A recent decision coming from the Southern District of New York raises important implications about the usage of trademarks without permission in artistic works. While this case concerns the usage of unauthorized trademarks in film, the reasoning may be applied to video games as “artistic works.” Electronic Arts is engaged in a similar legal battle with Textron over its usage of helicopters in Battlefield 3. Electronic Arts’ First Amendment defense is comparable to that of Warner Brothers in a case with film as the medium instead of a video game.
In Louis Vuitton Mallatier S.A. v. Warner Brothers Entertainment Inc., the court declared that Warner Brothers did not infringe upon Louis Vuitton’s trademarks when it used a knock-off Louis Vuitton bag in “The Hangover: Part II.” Warner Brothers admitted that it had used a knockoff bag from Diophy, a company that makes knock-off bags that imitate the Louis Vuitton Toile monogram, however claimed that it was protected by the First Amendment and filed for a motion to dismiss. In the contested scene of the film, the main characters are walking through an airport. One of the characters, Alan, carries the knock-off bag while a porter transports several luggage pieces behind him. As the characters sit down, Alan puts the knock-off bag on a chair between him and “Stu,” another main character in the film. Stu moves the bag and Alan quips, “Careful that is … that is a Lewis Vuitton.”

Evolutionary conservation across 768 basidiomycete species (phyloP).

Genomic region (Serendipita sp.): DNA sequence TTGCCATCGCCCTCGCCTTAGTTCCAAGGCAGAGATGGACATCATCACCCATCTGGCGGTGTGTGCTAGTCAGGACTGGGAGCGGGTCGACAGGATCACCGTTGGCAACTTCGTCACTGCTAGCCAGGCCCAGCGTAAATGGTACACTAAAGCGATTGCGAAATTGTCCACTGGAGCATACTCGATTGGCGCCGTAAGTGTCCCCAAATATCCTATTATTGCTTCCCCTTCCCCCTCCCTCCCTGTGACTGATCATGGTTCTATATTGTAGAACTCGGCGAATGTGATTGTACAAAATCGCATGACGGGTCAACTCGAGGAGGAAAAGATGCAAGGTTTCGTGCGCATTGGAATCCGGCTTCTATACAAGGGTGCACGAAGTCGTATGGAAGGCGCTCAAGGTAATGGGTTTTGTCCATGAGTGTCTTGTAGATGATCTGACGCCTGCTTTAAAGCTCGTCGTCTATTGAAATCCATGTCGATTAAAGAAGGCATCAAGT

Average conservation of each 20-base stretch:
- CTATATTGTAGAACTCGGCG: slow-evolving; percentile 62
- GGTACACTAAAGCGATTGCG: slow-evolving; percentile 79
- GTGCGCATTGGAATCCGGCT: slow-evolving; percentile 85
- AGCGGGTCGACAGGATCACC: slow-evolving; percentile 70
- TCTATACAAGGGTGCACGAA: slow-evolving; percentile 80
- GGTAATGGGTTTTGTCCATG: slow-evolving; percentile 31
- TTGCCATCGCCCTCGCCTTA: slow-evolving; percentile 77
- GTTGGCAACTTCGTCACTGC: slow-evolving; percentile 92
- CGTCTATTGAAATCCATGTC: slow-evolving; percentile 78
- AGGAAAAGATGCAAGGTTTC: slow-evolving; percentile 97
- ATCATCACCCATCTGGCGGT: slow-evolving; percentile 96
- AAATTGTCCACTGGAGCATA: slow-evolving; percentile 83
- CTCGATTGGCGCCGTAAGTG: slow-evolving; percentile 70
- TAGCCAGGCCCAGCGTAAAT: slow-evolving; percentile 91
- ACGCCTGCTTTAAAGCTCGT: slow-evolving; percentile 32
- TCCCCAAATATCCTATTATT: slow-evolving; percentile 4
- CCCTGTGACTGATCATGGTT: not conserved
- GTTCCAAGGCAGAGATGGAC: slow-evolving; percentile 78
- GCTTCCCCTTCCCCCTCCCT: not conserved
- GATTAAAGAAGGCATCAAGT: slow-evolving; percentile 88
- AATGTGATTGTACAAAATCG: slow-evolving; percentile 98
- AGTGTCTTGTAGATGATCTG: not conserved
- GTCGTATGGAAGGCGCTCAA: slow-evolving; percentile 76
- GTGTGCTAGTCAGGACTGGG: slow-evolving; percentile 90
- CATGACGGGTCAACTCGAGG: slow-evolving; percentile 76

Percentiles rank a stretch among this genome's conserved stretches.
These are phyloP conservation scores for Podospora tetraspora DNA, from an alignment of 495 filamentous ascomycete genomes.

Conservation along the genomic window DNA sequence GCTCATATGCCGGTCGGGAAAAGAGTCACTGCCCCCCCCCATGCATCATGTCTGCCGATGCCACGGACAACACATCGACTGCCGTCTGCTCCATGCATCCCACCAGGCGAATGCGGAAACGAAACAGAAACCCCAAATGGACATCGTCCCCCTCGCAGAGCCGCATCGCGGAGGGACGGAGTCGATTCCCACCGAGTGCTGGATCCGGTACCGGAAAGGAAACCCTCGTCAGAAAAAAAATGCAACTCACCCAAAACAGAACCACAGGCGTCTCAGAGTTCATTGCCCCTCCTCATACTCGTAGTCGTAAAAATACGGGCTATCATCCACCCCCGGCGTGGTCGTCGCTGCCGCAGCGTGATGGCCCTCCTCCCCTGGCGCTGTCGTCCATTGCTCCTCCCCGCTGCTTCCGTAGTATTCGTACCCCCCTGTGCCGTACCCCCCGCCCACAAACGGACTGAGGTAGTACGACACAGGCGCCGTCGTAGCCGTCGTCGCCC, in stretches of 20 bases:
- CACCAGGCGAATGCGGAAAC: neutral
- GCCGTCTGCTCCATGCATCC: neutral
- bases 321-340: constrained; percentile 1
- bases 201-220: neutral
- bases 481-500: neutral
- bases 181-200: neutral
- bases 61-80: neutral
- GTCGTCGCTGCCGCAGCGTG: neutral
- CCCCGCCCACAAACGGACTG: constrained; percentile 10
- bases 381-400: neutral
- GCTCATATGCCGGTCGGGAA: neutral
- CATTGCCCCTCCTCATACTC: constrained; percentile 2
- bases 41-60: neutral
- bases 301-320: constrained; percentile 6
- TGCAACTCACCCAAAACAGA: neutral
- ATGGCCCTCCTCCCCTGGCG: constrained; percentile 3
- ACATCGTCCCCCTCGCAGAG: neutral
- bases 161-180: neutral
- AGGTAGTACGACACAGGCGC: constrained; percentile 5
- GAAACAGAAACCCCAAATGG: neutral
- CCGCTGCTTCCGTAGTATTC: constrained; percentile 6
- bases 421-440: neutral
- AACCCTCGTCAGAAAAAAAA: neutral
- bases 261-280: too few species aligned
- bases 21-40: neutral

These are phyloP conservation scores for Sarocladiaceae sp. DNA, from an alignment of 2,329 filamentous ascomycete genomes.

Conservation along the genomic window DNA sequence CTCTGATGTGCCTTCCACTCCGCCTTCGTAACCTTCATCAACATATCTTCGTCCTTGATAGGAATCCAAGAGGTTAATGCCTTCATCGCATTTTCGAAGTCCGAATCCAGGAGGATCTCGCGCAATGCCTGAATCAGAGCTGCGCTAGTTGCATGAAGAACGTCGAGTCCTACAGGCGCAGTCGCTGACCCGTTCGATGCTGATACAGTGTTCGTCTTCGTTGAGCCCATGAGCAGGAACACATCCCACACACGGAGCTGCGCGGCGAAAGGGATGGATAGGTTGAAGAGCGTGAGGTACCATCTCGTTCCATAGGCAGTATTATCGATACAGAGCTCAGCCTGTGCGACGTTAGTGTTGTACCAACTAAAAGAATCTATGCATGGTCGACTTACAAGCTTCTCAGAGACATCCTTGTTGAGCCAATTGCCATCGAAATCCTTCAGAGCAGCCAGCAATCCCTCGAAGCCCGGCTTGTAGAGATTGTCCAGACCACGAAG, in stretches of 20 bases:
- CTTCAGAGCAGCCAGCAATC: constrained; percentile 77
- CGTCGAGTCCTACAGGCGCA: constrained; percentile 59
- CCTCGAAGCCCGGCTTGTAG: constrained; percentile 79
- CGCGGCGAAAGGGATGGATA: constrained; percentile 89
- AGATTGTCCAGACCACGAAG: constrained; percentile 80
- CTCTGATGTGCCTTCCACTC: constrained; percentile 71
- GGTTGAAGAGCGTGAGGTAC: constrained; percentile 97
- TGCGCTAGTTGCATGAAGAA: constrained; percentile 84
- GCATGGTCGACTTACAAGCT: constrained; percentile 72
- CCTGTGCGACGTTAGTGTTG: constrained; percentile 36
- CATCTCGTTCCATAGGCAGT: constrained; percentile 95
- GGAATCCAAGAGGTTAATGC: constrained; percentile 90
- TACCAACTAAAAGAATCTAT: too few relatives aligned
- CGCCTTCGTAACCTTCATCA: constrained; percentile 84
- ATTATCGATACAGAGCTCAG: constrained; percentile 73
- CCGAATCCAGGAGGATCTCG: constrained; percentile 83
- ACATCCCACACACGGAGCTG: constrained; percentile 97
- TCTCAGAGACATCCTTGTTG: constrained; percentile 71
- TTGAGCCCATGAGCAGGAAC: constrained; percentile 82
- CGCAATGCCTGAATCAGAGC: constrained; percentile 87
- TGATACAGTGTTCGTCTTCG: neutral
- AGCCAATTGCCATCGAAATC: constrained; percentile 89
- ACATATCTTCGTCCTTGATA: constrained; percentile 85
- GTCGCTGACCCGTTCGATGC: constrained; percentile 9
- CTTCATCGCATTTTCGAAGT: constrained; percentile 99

As emphasized by the court’s opinion, it is important to distinguish what Louis Vuitton was actually claiming in this suit. In this case, Louis Vuitton was suing over the usage a third party’s product that allegedly infringed upon its trademarks. Unlike the Hyundai case decided in Louis Vuitton’s favor earlier this year, the bag company did not claim that Warner Brothers misled the audience to believe that Louis Vuitton sponsored or was affiliated with the film. Likewise, Louis Vuitton did not protest the usage of its trademarks in the film or the reference to its name. Instead, the company alleged that the usage of the Diophy bag would confuse the audience into believing that the bag was a Louis Vuitton product and that Louis Vuitton “sponsored or approved of Warner Bros.’ use and misrepresentation of the infringing Diophy [b]ag as a genuine product of Louis Vuitton in The Hangover: Part II.” In its complaint, Louis Vuitton further asserted that the use of the Diophy bag “is likely to blur the distinctiveness of the LVM Marks” and “tarnish the LVM Marks by associating Louis Vuitton with the poor quality and shoddy reputation of the cheap products bearing the Knock-Off Monogram Design.”
Judge Carter cited Rogers v. Grimaldi in his analysis of Warner Bros.’ claim of First Amendment protection. Under Rogers, artistic works are given protection from the Lanham Act when they include an unauthorized use of a trademark when the usage is “(1) “artistically relevant” to the work and (2) not “explicitly misleading” as to the source or content of the work.” 875 F.2d at 999. The court determined that Warner Bros.’ usage of the bag was “artistically relevant” to the film since it played a role in defining Alan’s personality and relationship with other characters in the movie. According to the opinion, the usage of the bag “add[ed] to the image of Alan as a socially inept and comically misinformed character.”